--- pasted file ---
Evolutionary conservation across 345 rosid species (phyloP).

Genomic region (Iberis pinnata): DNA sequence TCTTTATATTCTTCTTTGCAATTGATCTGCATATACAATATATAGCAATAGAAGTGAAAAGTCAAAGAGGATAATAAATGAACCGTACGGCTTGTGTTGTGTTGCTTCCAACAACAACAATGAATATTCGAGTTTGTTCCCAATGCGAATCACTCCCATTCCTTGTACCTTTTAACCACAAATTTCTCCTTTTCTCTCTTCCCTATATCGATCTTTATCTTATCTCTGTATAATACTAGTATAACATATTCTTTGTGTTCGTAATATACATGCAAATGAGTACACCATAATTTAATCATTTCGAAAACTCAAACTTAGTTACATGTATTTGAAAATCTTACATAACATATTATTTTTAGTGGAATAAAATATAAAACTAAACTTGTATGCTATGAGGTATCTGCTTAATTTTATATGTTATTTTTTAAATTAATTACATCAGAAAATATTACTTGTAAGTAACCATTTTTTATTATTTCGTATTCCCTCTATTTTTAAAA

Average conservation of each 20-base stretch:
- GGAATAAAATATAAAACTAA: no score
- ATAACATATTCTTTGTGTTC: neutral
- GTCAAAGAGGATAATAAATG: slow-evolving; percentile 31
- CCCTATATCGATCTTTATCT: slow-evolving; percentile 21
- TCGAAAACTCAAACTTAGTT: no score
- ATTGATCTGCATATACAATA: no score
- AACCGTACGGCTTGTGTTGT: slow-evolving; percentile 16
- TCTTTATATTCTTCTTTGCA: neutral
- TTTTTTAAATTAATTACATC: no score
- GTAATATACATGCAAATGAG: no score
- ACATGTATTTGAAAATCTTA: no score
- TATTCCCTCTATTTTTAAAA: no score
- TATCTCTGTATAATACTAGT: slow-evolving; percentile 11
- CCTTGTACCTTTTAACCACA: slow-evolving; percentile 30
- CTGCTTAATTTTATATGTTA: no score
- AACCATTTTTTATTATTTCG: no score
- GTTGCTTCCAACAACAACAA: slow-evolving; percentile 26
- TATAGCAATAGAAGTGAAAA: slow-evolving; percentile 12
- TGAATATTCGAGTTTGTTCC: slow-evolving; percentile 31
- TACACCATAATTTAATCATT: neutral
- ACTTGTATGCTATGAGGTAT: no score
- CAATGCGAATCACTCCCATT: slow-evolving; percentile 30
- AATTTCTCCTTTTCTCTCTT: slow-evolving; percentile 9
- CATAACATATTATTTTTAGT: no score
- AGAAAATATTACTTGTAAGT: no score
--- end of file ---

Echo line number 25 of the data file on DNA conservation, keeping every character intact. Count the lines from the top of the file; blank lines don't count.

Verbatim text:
- CAATGCGAATCACTCCCATT: slow-evolving; percentile 30